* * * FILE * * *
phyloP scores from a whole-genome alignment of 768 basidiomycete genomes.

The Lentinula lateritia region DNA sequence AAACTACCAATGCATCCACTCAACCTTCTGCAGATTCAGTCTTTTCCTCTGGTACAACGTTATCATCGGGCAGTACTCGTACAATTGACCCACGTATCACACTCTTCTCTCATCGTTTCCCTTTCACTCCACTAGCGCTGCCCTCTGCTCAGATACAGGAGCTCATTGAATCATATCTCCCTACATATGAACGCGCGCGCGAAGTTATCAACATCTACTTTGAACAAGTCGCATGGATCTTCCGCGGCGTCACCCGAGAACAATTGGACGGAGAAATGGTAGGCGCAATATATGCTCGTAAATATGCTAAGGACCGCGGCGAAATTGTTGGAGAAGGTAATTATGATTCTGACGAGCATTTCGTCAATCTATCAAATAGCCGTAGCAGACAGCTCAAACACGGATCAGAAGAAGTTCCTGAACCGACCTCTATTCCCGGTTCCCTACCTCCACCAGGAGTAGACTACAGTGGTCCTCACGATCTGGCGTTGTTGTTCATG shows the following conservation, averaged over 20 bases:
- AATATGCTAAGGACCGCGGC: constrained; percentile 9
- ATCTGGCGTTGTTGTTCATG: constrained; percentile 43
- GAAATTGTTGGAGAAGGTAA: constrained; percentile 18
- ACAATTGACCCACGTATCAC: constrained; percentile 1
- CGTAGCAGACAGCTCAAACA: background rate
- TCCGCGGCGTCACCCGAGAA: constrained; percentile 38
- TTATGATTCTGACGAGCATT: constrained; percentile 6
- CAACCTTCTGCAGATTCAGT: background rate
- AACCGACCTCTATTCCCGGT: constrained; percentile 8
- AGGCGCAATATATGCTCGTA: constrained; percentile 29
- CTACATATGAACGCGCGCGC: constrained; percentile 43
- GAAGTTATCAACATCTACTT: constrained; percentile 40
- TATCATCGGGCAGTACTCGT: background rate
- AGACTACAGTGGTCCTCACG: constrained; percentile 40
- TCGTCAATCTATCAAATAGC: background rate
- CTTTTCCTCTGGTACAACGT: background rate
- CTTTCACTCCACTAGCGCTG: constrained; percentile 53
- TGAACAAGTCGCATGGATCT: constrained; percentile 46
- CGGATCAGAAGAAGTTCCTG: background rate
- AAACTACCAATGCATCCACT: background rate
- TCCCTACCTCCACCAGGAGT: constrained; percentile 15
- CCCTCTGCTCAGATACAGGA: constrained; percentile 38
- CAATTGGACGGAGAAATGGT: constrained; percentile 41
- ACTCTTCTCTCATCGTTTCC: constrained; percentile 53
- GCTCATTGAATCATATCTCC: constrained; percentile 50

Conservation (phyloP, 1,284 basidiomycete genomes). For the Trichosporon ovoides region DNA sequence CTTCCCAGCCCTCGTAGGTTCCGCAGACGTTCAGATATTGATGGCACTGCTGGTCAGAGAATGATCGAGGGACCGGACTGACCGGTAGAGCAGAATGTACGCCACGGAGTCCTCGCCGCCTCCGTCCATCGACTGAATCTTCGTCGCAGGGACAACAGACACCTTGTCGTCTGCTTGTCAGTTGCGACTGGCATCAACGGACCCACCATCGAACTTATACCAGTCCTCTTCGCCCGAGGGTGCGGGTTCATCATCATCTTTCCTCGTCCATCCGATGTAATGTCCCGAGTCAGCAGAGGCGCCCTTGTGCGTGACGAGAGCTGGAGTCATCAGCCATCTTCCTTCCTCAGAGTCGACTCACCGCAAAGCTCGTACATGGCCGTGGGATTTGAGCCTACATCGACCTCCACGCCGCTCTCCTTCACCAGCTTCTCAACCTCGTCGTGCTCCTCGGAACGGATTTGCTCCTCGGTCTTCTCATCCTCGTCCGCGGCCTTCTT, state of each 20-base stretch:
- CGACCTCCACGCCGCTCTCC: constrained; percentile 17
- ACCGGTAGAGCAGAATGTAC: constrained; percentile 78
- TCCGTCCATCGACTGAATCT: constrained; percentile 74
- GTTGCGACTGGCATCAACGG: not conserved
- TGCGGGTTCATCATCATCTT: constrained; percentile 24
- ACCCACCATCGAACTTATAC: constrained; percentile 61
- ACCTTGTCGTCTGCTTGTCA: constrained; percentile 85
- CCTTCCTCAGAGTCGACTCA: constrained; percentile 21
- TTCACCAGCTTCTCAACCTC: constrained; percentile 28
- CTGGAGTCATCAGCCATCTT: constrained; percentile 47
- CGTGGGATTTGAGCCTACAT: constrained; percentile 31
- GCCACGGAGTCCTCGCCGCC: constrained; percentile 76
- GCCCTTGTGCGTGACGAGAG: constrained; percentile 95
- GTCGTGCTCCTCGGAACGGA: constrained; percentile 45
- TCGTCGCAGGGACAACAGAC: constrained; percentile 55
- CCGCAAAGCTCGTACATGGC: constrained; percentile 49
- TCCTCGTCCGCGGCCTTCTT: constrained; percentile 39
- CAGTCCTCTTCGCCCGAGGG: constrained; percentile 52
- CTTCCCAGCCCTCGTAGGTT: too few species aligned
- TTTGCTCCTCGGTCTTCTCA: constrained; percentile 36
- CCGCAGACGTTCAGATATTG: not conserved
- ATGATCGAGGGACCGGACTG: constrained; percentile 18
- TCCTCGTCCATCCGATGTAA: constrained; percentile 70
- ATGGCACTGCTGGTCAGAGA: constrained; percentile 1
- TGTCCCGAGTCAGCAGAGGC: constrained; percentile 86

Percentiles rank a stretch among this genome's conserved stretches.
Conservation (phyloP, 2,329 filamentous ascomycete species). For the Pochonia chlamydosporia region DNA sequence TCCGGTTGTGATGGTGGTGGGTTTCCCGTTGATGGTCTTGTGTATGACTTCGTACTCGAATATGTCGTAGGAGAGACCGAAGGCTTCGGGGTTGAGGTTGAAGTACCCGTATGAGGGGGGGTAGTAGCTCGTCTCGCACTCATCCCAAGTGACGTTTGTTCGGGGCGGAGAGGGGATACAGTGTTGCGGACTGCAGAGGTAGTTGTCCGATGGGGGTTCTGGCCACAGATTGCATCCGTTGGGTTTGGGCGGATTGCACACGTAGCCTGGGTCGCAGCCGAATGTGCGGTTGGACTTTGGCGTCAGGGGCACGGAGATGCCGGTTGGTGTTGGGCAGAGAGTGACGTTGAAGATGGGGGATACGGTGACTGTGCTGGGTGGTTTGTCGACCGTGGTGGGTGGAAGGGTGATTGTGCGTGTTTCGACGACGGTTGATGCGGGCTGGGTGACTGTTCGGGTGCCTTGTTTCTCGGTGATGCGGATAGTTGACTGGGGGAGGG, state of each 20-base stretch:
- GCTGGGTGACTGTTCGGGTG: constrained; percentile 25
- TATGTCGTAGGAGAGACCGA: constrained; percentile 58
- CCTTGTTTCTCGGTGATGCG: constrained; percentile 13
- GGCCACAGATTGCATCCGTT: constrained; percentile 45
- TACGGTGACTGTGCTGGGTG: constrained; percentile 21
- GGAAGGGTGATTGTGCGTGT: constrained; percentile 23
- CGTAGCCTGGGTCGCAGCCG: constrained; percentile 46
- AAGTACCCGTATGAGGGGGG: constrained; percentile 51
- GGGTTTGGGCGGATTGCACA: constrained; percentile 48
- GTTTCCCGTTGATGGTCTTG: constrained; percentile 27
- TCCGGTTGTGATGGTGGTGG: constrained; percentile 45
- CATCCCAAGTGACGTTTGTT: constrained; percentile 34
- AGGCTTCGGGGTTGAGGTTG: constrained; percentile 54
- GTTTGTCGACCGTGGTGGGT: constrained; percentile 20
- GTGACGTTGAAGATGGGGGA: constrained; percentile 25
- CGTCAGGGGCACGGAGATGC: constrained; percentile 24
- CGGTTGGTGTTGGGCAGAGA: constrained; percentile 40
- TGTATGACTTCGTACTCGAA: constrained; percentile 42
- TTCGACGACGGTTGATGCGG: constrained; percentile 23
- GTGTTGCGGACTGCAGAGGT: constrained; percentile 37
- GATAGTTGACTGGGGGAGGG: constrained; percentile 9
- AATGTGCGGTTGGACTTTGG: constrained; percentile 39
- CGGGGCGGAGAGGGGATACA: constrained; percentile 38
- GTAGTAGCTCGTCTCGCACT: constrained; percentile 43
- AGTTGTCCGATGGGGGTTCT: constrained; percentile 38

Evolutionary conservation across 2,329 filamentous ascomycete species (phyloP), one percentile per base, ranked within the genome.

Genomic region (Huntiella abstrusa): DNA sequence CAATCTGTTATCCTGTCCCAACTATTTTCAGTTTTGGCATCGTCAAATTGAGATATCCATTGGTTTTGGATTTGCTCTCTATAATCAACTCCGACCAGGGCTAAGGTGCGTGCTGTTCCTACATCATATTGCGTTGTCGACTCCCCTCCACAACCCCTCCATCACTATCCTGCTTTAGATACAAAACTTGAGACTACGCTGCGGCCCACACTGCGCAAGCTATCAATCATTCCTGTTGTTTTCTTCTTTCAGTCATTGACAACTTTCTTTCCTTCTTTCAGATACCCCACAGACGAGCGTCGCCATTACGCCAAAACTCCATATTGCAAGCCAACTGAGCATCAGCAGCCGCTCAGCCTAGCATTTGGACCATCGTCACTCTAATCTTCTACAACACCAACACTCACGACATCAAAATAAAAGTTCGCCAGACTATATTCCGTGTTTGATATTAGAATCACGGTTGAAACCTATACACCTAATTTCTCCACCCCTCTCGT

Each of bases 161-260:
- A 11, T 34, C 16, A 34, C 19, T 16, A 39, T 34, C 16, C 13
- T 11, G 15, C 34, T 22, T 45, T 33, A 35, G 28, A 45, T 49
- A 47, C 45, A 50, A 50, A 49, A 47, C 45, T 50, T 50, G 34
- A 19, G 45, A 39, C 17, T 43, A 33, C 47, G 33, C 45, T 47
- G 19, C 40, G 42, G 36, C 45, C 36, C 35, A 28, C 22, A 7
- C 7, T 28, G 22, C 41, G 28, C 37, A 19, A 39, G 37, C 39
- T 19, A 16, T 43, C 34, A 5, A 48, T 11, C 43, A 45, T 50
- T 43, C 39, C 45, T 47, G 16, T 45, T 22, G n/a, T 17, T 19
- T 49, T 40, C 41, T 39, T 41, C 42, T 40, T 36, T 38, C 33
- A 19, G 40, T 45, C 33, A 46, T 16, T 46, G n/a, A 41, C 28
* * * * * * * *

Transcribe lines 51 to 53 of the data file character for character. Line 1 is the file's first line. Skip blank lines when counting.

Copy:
- TCCTCGTCCATCCGATGTAA: constrained; percentile 70
- ATGGCACTGCTGGTCAGAGA: constrained; percentile 1
- TGTCCCGAGTCAGCAGAGGC: constrained; percentile 86